CONNECTICUT DEPARTMENT OF AGRICULTURE EXECUTIVE ORDER 7H – ESSENTIAL BUSINESSES
(HARTFORD, CT) – On March 20, 2020, The Governor issued Executive Order 7H, directing all businesses and nonprofit entities in the State of Connecticut to utilize, to the maximum extent possible, any telecommuting or work from home procedures that they can safely employ. That order also directed that, no later than March 23, 2020 at 8 p.m., each non-essential business or nonprofit entity (and therefore not including or applicable to any state or local government agencies, quasi-public agencies, political subdivisions or other entities that do not constitute businesses or nonprofits) shall reduce the in-person workforce at each business location by 100% from pre-state of emergency declaration employment levels. Executive Order 7H authorized the Commissioner of the Department of Economic and Community Development (“DECD”) to provide legally binding guidance about which businesses are essential.
Pursuant to that directive, Connecticut Department of Agriculture Commissioner Bryan P. Hurlburt is sharing the business exemption guidance issued by DECD, clarifying which food and agriculture businesses and related services are deemed essential.
“Maintaining operations of food and agriculture are essential to keeping our residents fed and healthy during this time,” Commissioner Hurlburt said. “We recognize that this is an unprecedented time and appreciate the efforts of our small businesses and their employees. Our staff is working diligently to ensure public and animal health needs are met. We continue to strongly recommend that businesses, consumers and the public adhere to social distancing measures and best health practices to mitigate the spread of COVID-19.”
Per the executive order and guidance document, businesses and organizations that provide food for disadvantaged populations, veterinary services, food processing, agriculture, livestock, feed mills, and warehousing should all continue to operate, but with every precaution to maintain social distancing. Below is a complete list of Department of Agriculture’s regulated communities deemed essential businesses.
For purposes of Executive Order 7H, “essential business,” means:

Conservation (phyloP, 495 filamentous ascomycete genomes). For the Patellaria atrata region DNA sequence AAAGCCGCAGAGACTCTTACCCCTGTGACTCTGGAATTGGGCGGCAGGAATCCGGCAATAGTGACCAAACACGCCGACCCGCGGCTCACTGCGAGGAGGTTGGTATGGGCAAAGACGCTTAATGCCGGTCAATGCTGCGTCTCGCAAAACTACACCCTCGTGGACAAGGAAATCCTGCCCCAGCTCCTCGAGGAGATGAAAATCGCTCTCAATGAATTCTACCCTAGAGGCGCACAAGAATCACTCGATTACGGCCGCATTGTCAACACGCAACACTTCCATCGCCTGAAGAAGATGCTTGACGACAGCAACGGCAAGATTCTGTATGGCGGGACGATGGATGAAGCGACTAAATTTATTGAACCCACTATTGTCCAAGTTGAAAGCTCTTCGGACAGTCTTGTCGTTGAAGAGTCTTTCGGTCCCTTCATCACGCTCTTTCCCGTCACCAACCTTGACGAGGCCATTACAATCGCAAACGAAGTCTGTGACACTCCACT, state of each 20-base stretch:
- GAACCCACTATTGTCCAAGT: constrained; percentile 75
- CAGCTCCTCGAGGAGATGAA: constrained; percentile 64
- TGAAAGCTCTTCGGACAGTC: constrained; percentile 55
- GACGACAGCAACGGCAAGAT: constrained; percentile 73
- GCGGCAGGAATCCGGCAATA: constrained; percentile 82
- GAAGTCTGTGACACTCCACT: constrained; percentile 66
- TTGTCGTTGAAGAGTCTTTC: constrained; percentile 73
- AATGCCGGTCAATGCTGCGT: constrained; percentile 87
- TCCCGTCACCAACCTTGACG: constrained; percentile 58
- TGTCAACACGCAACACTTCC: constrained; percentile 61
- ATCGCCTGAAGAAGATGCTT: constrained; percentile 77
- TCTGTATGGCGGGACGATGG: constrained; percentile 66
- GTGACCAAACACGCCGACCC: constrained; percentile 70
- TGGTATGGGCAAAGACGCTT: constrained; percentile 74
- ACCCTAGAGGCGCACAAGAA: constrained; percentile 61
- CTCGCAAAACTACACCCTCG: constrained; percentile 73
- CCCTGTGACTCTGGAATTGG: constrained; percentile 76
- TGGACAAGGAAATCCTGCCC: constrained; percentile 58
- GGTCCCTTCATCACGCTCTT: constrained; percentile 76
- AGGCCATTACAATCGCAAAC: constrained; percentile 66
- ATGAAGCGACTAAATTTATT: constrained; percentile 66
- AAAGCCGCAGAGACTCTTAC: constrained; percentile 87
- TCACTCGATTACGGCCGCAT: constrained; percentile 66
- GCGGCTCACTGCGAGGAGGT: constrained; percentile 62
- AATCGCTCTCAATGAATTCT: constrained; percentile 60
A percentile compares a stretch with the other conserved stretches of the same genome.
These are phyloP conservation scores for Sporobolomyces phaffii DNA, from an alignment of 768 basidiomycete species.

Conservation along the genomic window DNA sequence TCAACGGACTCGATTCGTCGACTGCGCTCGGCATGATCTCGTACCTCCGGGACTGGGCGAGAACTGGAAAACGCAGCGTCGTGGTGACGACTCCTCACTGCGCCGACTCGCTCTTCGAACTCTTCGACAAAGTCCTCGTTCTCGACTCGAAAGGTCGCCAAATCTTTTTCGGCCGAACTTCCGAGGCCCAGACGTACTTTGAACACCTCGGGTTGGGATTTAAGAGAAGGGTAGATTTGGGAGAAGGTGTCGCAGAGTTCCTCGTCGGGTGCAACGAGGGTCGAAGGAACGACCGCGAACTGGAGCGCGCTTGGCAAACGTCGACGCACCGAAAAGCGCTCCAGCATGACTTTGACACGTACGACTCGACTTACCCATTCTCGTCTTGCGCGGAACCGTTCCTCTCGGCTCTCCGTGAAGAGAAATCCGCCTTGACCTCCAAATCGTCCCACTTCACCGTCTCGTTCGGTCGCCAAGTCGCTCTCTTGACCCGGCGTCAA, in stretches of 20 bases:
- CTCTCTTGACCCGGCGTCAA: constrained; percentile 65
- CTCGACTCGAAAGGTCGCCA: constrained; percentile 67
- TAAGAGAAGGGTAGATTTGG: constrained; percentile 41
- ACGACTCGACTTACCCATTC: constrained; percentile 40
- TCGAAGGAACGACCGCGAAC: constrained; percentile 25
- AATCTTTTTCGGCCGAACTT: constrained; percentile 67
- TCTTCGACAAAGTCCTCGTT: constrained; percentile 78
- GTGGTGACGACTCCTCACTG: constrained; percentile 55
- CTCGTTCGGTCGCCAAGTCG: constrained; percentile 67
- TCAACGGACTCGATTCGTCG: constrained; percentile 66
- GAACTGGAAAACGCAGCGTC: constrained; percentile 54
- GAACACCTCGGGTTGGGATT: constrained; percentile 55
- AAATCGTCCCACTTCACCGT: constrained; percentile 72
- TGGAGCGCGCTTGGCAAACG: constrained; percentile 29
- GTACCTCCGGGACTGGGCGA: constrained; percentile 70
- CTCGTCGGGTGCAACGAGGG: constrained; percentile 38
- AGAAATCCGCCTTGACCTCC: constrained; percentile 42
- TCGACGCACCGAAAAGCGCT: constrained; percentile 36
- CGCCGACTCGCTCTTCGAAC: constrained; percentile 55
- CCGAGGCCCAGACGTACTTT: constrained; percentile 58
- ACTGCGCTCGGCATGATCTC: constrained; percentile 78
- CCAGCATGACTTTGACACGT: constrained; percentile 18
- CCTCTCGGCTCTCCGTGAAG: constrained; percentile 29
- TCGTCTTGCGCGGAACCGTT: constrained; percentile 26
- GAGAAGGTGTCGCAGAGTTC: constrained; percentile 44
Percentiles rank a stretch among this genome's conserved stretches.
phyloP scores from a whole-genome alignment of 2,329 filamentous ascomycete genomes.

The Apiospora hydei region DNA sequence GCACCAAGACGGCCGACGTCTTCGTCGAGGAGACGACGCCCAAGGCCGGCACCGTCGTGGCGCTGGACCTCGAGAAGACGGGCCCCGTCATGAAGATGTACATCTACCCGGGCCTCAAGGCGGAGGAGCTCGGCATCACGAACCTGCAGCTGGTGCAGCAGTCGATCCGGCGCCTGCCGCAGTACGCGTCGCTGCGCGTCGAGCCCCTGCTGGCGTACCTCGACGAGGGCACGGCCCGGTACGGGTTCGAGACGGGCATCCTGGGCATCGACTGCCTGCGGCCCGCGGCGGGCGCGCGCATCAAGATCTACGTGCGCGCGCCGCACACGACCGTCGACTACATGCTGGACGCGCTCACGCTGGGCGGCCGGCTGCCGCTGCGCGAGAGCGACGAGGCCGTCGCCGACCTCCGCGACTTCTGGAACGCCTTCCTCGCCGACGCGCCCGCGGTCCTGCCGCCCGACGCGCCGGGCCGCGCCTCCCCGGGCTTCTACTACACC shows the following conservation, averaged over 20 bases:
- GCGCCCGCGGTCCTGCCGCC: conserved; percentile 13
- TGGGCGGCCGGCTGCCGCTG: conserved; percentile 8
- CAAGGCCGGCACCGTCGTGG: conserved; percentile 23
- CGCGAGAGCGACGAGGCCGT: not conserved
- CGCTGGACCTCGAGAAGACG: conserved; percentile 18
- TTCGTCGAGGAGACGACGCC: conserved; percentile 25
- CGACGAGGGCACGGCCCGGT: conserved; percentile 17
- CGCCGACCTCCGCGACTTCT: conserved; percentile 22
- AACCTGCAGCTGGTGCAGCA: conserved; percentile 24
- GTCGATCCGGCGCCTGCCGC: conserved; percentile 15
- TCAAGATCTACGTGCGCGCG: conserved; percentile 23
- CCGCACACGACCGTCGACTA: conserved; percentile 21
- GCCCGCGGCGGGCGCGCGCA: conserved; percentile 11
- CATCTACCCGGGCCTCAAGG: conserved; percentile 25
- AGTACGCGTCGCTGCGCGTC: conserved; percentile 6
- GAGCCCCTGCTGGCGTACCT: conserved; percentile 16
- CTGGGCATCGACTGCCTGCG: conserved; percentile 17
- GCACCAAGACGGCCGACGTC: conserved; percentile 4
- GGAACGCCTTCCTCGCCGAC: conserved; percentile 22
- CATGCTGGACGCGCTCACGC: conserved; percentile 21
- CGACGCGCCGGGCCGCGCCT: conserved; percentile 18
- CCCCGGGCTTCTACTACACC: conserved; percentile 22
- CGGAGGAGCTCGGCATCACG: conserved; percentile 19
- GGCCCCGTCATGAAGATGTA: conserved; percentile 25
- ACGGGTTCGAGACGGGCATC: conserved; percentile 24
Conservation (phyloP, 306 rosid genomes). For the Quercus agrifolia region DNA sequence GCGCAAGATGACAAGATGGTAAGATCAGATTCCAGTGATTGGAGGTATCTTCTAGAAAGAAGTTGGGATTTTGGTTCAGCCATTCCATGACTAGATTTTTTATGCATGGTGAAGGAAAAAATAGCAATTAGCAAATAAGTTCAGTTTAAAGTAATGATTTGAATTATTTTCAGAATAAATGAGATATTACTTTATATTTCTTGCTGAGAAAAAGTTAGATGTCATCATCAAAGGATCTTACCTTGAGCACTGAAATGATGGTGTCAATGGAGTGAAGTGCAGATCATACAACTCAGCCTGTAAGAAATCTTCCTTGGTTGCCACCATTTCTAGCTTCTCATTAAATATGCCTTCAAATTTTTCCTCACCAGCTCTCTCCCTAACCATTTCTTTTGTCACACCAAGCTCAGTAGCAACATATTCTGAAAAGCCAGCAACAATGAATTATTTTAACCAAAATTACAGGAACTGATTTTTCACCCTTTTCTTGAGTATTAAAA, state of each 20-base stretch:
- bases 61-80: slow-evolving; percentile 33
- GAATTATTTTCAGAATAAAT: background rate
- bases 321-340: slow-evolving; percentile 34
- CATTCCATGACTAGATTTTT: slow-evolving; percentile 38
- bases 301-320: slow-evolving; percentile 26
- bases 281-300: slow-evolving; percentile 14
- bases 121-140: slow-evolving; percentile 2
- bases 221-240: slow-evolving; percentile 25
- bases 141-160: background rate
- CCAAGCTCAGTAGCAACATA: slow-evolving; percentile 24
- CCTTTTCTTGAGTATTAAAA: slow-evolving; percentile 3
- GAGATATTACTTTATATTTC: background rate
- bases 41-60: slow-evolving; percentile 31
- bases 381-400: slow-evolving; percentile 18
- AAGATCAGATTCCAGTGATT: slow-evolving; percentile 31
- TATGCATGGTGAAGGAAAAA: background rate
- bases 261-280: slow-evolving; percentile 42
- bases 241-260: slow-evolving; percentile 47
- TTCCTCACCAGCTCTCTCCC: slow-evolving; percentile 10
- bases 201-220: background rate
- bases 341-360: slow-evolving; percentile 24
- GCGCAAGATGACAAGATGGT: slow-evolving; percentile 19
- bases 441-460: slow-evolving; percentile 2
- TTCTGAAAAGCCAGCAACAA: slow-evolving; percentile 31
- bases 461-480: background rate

Essential workers in the 16 Critical Infrastructure Sectors, as defined by the federal Department of Homeland Security unless otherwise addressed in a prior or future executive order 450 Columbus Boulevard, Hartford, CT 06103 Affirmative Action/Equal Employment Opportunity Employer
pertaining to the existing declared public health and civil preparedness emergency.
Essential Food and agriculture businesses, including:
- farms and farmer’s markets
- food banks
- food manufacturing, processing, storage, and distribution facilities
- nurseries, garden centers, and agriculture supply stores
- restaurants/bars (provided compliance with all applicable executive orders is maintained)
- all manufacturing and corresponding supply chains, including agriculture
- animal shelters or animal care or management, including boarding, grooming, pet walking and pet sitting
Essential businesses for continuity of commerce:
- commercial trucking
- utilities including power generation, fuel supply, and transmission
- grocery stores including all food and beverage retailers
- hardware, paint, and building material stores, including home appliance sales/repair
- liquor/package stores and manufacturer permittees
- pet and pet supply stores
- warehouse/distribution, shipping, and fulfillment
Businesses essential to agriculture business:
- research and laboratory services, including testing and treatment of COVID-19
- veterinary and animal health services
- accounting and payroll services
- critical operations support for financial institutions
- financial advisors
- financial institutions, including banks, credit unions, and check cashing services
- all skilled trades such as electricians, HVAC, and plumbers
- general construction, both commercial and residential
- pest control services
About the CT DoAg The Connecticut Department of Agriculture (CT DoAg) is foster a healthy economic, environmental and social climate for agriculture by developing, promoting and regulating agricultural businesses; protecting agricultural and aquacultural resources; enforcing laws pertaining to domestic animals; and promoting an understanding among the state’s citizens of the diversity of Connecticut agriculture, its cultural heritage and its contribution to the state’s economy. For more information, visit www.CTGrown.gov.